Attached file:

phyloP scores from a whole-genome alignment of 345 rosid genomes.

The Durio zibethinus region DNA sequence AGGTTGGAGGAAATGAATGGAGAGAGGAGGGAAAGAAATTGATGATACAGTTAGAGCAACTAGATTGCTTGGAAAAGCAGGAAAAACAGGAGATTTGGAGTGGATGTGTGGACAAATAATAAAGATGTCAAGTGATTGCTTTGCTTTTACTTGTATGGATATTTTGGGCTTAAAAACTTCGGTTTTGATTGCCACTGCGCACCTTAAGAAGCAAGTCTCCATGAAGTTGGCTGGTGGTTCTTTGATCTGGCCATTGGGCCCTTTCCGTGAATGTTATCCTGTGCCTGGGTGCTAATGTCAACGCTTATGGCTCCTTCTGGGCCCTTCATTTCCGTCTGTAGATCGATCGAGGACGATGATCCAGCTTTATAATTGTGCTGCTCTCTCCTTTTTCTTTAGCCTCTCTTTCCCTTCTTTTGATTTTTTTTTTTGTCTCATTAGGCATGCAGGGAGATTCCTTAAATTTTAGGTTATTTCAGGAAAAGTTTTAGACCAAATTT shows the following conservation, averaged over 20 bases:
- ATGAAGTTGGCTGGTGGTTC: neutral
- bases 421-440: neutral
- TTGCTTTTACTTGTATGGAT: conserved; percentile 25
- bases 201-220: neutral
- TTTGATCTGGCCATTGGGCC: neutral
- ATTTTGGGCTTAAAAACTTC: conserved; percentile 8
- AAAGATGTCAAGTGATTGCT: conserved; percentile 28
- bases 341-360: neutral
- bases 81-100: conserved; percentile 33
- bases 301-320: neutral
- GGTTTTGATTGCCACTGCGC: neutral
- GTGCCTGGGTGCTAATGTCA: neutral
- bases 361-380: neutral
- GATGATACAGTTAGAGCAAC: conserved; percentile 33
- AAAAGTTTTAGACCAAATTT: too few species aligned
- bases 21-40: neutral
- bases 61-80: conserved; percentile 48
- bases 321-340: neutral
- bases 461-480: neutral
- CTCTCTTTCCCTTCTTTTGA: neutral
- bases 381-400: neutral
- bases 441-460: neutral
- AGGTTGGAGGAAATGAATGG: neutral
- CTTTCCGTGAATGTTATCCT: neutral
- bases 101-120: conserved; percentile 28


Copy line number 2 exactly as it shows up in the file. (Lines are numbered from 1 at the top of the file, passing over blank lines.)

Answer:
The Durio zibethinus region DNA sequence AGGTTGGAGGAAATGAATGGAGAGAGGAGGGAAAGAAATTGATGATACAGTTAGAGCAACTAGATTGCTTGGAAAAGCAGGAAAAACAGGAGATTTGGAGTGGATGTGTGGACAAATAATAAAGATGTCAAGTGATTGCTTTGCTTTTACTTGTATGGATATTTTGGGCTTAAAAACTTCGGTTTTGATTGCCACTGCGCACCTTAAGAAGCAAGTCTCCATGAAGTTGGCTGGTGGTTCTTTGATCTGGCCATTGGGCCCTTTCCGTGAATGTTATCCTGTGCCTGGGTGCTAATGTCAACGCTTATGGCTCCTTCTGGGCCCTTCATTTCCGTCTGTAGATCGATCGAGGACGATGATCCAGCTTTATAATTGTGCTGCTCTCTCCTTTTTCTTTAGCCTCTCTTTCCCTTCTTTTGATTTTTTTTTTTGTCTCATTAGGCATGCAGGGAGATTCCTTAAATTTTAGGTTATTTCAGGAAAAGTTTTAGACCAAATTT shows the following conservation, averaged over 20 bases: